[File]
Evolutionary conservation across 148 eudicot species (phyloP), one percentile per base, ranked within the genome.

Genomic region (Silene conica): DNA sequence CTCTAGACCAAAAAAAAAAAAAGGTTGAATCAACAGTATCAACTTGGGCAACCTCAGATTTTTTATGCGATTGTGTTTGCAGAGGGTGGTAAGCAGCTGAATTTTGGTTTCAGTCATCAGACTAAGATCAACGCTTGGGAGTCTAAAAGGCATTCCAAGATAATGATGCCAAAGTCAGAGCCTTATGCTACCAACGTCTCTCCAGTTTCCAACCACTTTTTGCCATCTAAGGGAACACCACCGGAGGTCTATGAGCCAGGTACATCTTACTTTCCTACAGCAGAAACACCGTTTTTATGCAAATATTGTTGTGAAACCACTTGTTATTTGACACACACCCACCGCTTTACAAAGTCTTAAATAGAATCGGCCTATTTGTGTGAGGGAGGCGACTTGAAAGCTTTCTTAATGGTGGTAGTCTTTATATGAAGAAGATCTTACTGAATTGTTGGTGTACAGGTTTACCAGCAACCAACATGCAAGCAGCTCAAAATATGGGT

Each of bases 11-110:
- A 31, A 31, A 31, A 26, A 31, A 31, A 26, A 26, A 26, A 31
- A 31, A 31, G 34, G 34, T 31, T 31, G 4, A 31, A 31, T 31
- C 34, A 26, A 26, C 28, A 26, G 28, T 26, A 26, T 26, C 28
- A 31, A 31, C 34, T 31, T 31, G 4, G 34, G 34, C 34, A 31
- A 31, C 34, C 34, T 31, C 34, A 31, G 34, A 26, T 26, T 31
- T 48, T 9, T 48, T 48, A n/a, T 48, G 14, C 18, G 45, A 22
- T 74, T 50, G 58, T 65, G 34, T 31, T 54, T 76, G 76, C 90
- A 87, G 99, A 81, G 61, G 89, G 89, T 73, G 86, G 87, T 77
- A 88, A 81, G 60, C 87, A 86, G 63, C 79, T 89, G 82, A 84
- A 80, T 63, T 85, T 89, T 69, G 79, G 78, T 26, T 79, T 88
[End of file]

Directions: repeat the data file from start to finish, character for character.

Evolutionary conservation across 148 eudicot species (phyloP), one percentile per base, ranked within the genome.

Genomic region (Silene conica): DNA sequence CTCTAGACCAAAAAAAAAAAAAGGTTGAATCAACAGTATCAACTTGGGCAACCTCAGATTTTTTATGCGATTGTGTTTGCAGAGGGTGGTAAGCAGCTGAATTTTGGTTTCAGTCATCAGACTAAGATCAACGCTTGGGAGTCTAAAAGGCATTCCAAGATAATGATGCCAAAGTCAGAGCCTTATGCTACCAACGTCTCTCCAGTTTCCAACCACTTTTTGCCATCTAAGGGAACACCACCGGAGGTCTATGAGCCAGGTACATCTTACTTTCCTACAGCAGAAACACCGTTTTTATGCAAATATTGTTGTGAAACCACTTGTTATTTGACACACACCCACCGCTTTACAAAGTCTTAAATAGAATCGGCCTATTTGTGTGAGGGAGGCGACTTGAAAGCTTTCTTAATGGTGGTAGTCTTTATATGAAGAAGATCTTACTGAATTGTTGGTGTACAGGTTTACCAGCAACCAACATGCAAGCAGCTCAAAATATGGGT

Each of bases 11-110:
- A 31, A 31, A 31, A 26, A 31, A 31, A 26, A 26, A 26, A 31
- A 31, A 31, G 34, G 34, T 31, T 31, G 4, A 31, A 31, T 31
- C 34, A 26, A 26, C 28, A 26, G 28, T 26, A 26, T 26, C 28
- A 31, A 31, C 34, T 31, T 31, G 4, G 34, G 34, C 34, A 31
- A 31, C 34, C 34, T 31, C 34, A 31, G 34, A 26, T 26, T 31
- T 48, T 9, T 48, T 48, A n/a, T 48, G 14, C 18, G 45, A 22
- T 74, T 50, G 58, T 65, G 34, T 31, T 54, T 76, G 76, C 90
- A 87, G 99, A 81, G 61, G 89, G 89, T 73, G 86, G 87, T 77
- A 88, A 81, G 60, C 87, A 86, G 63, C 79, T 89, G 82, A 84
- A 80, T 63, T 85, T 89, T 69, G 79, G 78, T 26, T 79, T 88